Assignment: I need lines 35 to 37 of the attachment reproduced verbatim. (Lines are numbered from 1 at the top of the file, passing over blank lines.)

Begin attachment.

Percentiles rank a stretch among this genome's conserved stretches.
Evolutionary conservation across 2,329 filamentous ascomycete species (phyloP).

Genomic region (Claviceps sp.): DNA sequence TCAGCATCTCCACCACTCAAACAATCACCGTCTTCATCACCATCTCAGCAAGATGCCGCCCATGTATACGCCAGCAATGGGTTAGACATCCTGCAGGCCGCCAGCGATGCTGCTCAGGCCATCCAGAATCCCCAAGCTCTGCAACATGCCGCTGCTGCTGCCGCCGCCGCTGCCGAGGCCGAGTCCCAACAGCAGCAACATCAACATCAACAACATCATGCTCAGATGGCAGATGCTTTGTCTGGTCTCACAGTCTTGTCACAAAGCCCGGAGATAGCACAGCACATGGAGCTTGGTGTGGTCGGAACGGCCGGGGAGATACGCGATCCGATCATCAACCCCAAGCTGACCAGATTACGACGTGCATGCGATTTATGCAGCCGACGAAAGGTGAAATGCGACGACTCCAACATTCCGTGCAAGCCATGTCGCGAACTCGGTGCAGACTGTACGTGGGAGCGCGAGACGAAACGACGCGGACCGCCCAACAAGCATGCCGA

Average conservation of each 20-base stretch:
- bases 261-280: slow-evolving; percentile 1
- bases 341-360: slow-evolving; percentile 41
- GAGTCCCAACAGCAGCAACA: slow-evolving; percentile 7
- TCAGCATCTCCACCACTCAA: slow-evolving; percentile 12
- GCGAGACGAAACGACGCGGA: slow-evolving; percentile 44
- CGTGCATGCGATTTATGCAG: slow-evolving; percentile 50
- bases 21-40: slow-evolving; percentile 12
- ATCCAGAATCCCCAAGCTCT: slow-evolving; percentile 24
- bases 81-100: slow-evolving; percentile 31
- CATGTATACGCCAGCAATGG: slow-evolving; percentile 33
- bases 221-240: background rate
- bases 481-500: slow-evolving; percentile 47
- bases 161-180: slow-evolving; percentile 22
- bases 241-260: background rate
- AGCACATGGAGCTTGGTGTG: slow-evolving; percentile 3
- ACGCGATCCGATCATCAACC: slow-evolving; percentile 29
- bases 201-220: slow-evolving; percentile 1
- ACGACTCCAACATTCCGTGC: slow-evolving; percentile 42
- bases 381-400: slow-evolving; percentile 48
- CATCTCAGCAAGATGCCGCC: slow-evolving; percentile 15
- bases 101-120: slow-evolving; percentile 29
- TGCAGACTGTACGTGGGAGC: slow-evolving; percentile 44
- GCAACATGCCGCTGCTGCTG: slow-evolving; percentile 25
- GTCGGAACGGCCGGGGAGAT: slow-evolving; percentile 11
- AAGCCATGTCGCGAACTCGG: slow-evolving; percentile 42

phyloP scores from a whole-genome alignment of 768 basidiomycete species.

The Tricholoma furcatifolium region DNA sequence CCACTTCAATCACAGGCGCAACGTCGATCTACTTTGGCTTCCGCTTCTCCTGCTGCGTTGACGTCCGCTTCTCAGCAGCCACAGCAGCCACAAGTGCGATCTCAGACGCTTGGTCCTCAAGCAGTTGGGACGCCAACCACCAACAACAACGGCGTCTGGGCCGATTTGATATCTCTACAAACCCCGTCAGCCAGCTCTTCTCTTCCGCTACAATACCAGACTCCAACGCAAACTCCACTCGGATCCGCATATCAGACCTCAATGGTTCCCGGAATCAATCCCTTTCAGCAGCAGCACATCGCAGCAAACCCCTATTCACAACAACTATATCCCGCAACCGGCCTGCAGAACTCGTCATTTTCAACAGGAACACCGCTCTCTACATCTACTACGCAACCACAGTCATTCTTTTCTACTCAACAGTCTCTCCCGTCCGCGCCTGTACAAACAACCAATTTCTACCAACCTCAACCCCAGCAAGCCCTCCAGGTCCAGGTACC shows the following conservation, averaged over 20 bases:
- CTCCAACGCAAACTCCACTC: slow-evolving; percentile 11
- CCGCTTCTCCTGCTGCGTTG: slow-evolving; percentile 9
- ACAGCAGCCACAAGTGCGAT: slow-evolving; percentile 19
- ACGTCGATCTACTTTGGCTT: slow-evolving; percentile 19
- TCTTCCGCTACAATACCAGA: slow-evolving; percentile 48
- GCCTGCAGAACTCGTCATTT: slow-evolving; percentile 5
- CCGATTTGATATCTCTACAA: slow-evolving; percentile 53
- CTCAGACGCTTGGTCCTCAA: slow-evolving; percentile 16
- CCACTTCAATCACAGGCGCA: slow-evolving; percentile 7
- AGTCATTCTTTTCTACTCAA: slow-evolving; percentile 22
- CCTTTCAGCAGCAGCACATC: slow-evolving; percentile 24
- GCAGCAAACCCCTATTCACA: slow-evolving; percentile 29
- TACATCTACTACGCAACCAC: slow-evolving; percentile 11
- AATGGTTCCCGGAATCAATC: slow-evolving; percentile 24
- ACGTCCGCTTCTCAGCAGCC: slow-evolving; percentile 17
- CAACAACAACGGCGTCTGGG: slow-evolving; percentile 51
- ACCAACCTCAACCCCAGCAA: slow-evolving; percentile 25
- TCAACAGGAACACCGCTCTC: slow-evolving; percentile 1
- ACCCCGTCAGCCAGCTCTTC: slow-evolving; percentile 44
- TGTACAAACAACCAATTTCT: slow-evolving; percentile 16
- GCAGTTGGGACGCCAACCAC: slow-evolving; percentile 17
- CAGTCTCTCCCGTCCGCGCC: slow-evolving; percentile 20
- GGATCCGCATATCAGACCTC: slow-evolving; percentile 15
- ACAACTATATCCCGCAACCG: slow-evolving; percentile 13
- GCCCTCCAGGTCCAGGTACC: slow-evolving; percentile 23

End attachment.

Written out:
- ACGTCGATCTACTTTGGCTT: slow-evolving; percentile 19
- TCTTCCGCTACAATACCAGA: slow-evolving; percentile 48
- GCCTGCAGAACTCGTCATTT: slow-evolving; percentile 5